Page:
Chocolate Cake with Brown Sugar Heath Bar Frosting


My Sarah turned 21 yesterday, which called for a pretty fabulous birthday cake.  But I was a bit short on time (surprise, surprise).  I had to prioritize my efforts, as a had an entire dinner for eight to conjure up.

So, I cheated.  I used a cake mix. (gasp!)  But it was actually really, really good cake mix.  If you can find the all-natural Immaculate Chocolate Scratch Mix in your corner of the world (I found it at Safeway), I would recommend it.  I’ll admit, I’ve never been nearly as interested in the actual cake as in the frosting… and this is one heck of a frosting.  It’s rich and buttery and completely delicious.  I’m not sure it actually matters what kind of cake you put it on, though this one was delicious.


It is a variation on a recipe I found in Warren Brown’s Cake Love cookbook years ago… (though I have to suspect Warren would not be inclined to use a mix – his cake recipes are as amazing as the frosting… and he seems to have more time to bake from scratch than I do.)

If you are going to try this recipe, I suggest you read the instructions carefully before you begin… I never make things that are terribly complicated, but this is a cooked frosting, and has a few steps that need to be followed very carefully.  Everyone who has had this frosting has raved about it.   The results are creamy and light, with a rich toffee flavor complemented by the crunch of the heath bars.  Well worth the effort.  I promise.

Besides the cake, one of the highlights of the day for Sarah was this Facebook post, in which her brother Luke tells the following (true) story from their childhood.  It’s completely hilarious, so I’ve decided Luke will be a guest contributor for the day:

Gold’s Gym, 1997 – My mother left me and my sister in the small gym daycare so she could spend an hour working out in peace. She probably thought a four-year old and a two-year old couldn’t get into much trouble. She was mistaken. An older kid, probably around five, started pushing me around because I took one of his blocks. Unfortunately for him, he didn’t know I had a hyper-defensive older sister. Sarah bit this older kid. Then she bit him again. And again and again and again.

“That’s my brother!” she shrieked between bites.

I smiled, laughed, and clapped.

The Morell Family has not been welcome back at Gold’s Gym since.

Happy 21st Birthday Sarah and thanks for always having my back!!


I couldn’t have said it better myself.  Oh, and it’s all good – The way I remember it, it was really only one bite (but who am I to let facts get in the way of a good story?)  Though I couldn’t have been more horrified at the time, we all did recover, and Sarah never bit another small human again.  Eventually found a new gym.  (Which I suppose has been important with cakes like this to celebrate life’s big occasions at House Morell:)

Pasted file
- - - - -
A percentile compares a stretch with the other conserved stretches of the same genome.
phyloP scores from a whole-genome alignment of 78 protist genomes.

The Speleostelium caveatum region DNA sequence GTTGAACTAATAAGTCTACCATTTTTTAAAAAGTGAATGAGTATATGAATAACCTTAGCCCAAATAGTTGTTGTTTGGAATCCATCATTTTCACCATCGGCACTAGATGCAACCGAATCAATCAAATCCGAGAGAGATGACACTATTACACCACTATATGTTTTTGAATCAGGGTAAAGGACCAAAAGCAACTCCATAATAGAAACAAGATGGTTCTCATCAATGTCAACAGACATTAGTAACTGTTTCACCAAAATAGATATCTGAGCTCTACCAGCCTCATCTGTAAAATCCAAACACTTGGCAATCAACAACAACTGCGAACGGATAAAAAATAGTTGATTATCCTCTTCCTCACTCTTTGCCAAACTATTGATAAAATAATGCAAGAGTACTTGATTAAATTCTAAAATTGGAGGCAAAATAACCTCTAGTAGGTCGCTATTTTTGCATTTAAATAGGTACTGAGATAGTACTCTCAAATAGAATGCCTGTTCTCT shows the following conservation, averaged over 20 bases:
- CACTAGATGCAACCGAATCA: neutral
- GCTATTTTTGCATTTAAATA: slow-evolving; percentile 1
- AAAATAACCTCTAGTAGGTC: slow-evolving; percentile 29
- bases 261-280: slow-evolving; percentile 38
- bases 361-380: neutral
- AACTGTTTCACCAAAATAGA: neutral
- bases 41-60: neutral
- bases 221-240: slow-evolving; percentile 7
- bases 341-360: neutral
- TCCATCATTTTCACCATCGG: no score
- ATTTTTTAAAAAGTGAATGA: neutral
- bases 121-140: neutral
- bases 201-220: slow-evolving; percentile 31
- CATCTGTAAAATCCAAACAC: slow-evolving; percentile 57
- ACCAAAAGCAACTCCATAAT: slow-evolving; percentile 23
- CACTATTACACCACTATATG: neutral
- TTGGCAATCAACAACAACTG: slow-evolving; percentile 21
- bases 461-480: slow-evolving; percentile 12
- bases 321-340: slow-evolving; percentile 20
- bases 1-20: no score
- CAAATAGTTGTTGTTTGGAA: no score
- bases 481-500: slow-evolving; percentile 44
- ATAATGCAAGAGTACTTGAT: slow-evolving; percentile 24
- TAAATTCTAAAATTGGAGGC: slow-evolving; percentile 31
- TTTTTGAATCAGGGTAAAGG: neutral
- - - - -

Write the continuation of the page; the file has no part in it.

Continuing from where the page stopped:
Brown Sugar Heath Bar Frosting

  • 6 egg yolks
  • 1/4 cup brown sugar
  • 2 tablespoons corn starch
  • 2 cups milk
  • 2/3 cup brown sugar
  • 2/3 cup white sugar
  • 1 pound salted butter
  • 1 tablespoon vanilla
  • 1 package heath bar bits
  • more heath bar bits to decorate
In a large bowl, mix the egg yolks with 1/4 cup of brown sugar and potato starch.
In a large saucepan on the stove, bring the milk and the 2/3 cup brown sugar and 2/3 cup white sugar to a boil. Slowly whisk the milk into the yolks until combined, then pour the new mixture back into the pan and return to the stove.  Heat, whisking constantly, until the mixture bubbles. Boil for one minute, then pour the mixture into a stand mixer bowl and whip (with whip attachment) until it’s cooled to room temperature. This takes about 10 minutes. It’s important that your mixture is cool or the frosting will go all runny on you.
Reduce the speed of the mixer to medium-low and add 1 pound of unsalted butter, cut into tablespoon pats, one pat at a time, plus 2 teaspoons of vanilla.  When it’s all in, whip on medium speed until smooth. The buttercream can be a bit wet at room temperature, but firms up like butter in your fridge, so you want it to be slightly cooler than room temp, but not cold. I think it’s best to frost and serve the same day if possible.

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